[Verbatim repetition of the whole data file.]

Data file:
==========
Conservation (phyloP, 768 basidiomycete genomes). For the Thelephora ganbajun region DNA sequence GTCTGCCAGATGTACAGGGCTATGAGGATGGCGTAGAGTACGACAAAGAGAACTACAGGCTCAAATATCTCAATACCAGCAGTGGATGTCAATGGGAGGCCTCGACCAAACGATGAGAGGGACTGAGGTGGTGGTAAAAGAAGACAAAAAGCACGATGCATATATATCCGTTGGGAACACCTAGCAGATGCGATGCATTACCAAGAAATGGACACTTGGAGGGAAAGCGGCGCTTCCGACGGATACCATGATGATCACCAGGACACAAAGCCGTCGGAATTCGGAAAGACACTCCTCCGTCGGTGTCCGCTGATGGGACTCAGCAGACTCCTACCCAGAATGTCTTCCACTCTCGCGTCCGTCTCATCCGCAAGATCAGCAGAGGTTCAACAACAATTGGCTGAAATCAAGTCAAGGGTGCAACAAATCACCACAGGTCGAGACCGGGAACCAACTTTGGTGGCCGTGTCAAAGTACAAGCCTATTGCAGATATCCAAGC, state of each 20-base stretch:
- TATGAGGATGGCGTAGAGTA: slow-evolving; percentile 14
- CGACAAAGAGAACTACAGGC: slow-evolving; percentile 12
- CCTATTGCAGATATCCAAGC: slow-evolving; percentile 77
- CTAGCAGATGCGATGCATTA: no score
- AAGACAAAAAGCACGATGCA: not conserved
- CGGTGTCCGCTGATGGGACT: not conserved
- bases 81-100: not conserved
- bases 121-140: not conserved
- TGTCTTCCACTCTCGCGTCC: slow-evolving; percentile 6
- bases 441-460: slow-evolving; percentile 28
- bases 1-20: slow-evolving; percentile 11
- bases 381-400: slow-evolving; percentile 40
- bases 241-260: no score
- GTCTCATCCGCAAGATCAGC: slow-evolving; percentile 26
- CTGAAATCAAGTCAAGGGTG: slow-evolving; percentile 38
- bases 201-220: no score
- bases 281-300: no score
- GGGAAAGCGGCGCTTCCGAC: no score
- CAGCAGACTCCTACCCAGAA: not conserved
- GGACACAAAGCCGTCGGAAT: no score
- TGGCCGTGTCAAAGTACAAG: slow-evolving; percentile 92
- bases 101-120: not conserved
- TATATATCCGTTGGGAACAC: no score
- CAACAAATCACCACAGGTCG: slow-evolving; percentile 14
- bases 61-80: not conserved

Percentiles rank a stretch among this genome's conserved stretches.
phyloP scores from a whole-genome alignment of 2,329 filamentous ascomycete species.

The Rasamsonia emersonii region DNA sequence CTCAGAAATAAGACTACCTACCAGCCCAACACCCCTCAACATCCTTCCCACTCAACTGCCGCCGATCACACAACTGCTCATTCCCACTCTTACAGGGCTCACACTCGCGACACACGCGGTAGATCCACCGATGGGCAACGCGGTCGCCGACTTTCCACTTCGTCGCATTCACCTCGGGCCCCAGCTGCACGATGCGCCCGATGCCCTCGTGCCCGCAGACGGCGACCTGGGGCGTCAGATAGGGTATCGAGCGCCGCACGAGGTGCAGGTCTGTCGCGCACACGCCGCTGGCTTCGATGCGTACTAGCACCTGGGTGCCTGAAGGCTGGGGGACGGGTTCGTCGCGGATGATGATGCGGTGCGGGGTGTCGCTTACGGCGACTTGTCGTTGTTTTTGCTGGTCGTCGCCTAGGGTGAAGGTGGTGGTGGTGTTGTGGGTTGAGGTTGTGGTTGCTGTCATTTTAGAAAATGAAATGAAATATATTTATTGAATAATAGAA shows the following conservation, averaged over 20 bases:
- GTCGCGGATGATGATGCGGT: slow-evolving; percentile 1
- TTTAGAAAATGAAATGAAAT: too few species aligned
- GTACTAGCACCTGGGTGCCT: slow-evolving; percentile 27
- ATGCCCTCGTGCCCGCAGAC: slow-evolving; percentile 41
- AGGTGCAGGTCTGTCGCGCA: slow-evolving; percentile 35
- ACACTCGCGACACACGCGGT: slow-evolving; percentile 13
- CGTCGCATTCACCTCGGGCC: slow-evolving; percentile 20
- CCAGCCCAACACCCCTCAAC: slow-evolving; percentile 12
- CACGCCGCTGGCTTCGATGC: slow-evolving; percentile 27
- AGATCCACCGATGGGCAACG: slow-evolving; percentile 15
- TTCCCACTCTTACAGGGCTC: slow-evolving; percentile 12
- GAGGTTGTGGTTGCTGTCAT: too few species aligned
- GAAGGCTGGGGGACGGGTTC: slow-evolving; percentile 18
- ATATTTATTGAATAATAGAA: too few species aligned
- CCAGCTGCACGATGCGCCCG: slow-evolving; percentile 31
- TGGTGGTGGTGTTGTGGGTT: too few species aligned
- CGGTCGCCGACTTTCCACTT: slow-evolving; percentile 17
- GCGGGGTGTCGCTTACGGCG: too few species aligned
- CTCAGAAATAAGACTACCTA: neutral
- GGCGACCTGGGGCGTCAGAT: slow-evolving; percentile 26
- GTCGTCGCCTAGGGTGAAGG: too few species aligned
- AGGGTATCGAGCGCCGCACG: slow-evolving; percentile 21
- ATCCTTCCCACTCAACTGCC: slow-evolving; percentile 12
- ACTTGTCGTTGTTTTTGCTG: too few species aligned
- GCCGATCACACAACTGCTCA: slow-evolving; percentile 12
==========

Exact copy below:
Conservation (phyloP, 768 basidiomycete genomes). For the Thelephora ganbajun region DNA sequence GTCTGCCAGATGTACAGGGCTATGAGGATGGCGTAGAGTACGACAAAGAGAACTACAGGCTCAAATATCTCAATACCAGCAGTGGATGTCAATGGGAGGCCTCGACCAAACGATGAGAGGGACTGAGGTGGTGGTAAAAGAAGACAAAAAGCACGATGCATATATATCCGTTGGGAACACCTAGCAGATGCGATGCATTACCAAGAAATGGACACTTGGAGGGAAAGCGGCGCTTCCGACGGATACCATGATGATCACCAGGACACAAAGCCGTCGGAATTCGGAAAGACACTCCTCCGTCGGTGTCCGCTGATGGGACTCAGCAGACTCCTACCCAGAATGTCTTCCACTCTCGCGTCCGTCTCATCCGCAAGATCAGCAGAGGTTCAACAACAATTGGCTGAAATCAAGTCAAGGGTGCAACAAATCACCACAGGTCGAGACCGGGAACCAACTTTGGTGGCCGTGTCAAAGTACAAGCCTATTGCAGATATCCAAGC, state of each 20-base stretch:
- TATGAGGATGGCGTAGAGTA: slow-evolving; percentile 14
- CGACAAAGAGAACTACAGGC: slow-evolving; percentile 12
- CCTATTGCAGATATCCAAGC: slow-evolving; percentile 77
- CTAGCAGATGCGATGCATTA: no score
- AAGACAAAAAGCACGATGCA: not conserved
- CGGTGTCCGCTGATGGGACT: not conserved
- bases 81-100: not conserved
- bases 121-140: not conserved
- TGTCTTCCACTCTCGCGTCC: slow-evolving; percentile 6
- bases 441-460: slow-evolving; percentile 28
- bases 1-20: slow-evolving; percentile 11
- bases 381-400: slow-evolving; percentile 40
- bases 241-260: no score
- GTCTCATCCGCAAGATCAGC: slow-evolving; percentile 26
- CTGAAATCAAGTCAAGGGTG: slow-evolving; percentile 38
- bases 201-220: no score
- bases 281-300: no score
- GGGAAAGCGGCGCTTCCGAC: no score
- CAGCAGACTCCTACCCAGAA: not conserved
- GGACACAAAGCCGTCGGAAT: no score
- TGGCCGTGTCAAAGTACAAG: slow-evolving; percentile 92
- bases 101-120: not conserved
- TATATATCCGTTGGGAACAC: no score
- CAACAAATCACCACAGGTCG: slow-evolving; percentile 14
- bases 61-80: not conserved

Percentiles rank a stretch among this genome's conserved stretches.
phyloP scores from a whole-genome alignment of 2,329 filamentous ascomycete species.

The Rasamsonia emersonii region DNA sequence CTCAGAAATAAGACTACCTACCAGCCCAACACCCCTCAACATCCTTCCCACTCAACTGCCGCCGATCACACAACTGCTCATTCCCACTCTTACAGGGCTCACACTCGCGACACACGCGGTAGATCCACCGATGGGCAACGCGGTCGCCGACTTTCCACTTCGTCGCATTCACCTCGGGCCCCAGCTGCACGATGCGCCCGATGCCCTCGTGCCCGCAGACGGCGACCTGGGGCGTCAGATAGGGTATCGAGCGCCGCACGAGGTGCAGGTCTGTCGCGCACACGCCGCTGGCTTCGATGCGTACTAGCACCTGGGTGCCTGAAGGCTGGGGGACGGGTTCGTCGCGGATGATGATGCGGTGCGGGGTGTCGCTTACGGCGACTTGTCGTTGTTTTTGCTGGTCGTCGCCTAGGGTGAAGGTGGTGGTGGTGTTGTGGGTTGAGGTTGTGGTTGCTGTCATTTTAGAAAATGAAATGAAATATATTTATTGAATAATAGAA shows the following conservation, averaged over 20 bases:
- GTCGCGGATGATGATGCGGT: slow-evolving; percentile 1
- TTTAGAAAATGAAATGAAAT: too few species aligned
- GTACTAGCACCTGGGTGCCT: slow-evolving; percentile 27
- ATGCCCTCGTGCCCGCAGAC: slow-evolving; percentile 41
- AGGTGCAGGTCTGTCGCGCA: slow-evolving; percentile 35
- ACACTCGCGACACACGCGGT: slow-evolving; percentile 13
- CGTCGCATTCACCTCGGGCC: slow-evolving; percentile 20
- CCAGCCCAACACCCCTCAAC: slow-evolving; percentile 12
- CACGCCGCTGGCTTCGATGC: slow-evolving; percentile 27
- AGATCCACCGATGGGCAACG: slow-evolving; percentile 15
- TTCCCACTCTTACAGGGCTC: slow-evolving; percentile 12
- GAGGTTGTGGTTGCTGTCAT: too few species aligned
- GAAGGCTGGGGGACGGGTTC: slow-evolving; percentile 18
- ATATTTATTGAATAATAGAA: too few species aligned
- CCAGCTGCACGATGCGCCCG: slow-evolving; percentile 31
- TGGTGGTGGTGTTGTGGGTT: too few species aligned
- CGGTCGCCGACTTTCCACTT: slow-evolving; percentile 17
- GCGGGGTGTCGCTTACGGCG: too few species aligned
- CTCAGAAATAAGACTACCTA: neutral
- GGCGACCTGGGGCGTCAGAT: slow-evolving; percentile 26
- GTCGTCGCCTAGGGTGAAGG: too few species aligned
- AGGGTATCGAGCGCCGCACG: slow-evolving; percentile 21
- ATCCTTCCCACTCAACTGCC: slow-evolving; percentile 12
- ACTTGTCGTTGTTTTTGCTG: too few species aligned
- GCCGATCACACAACTGCTCA: slow-evolving; percentile 12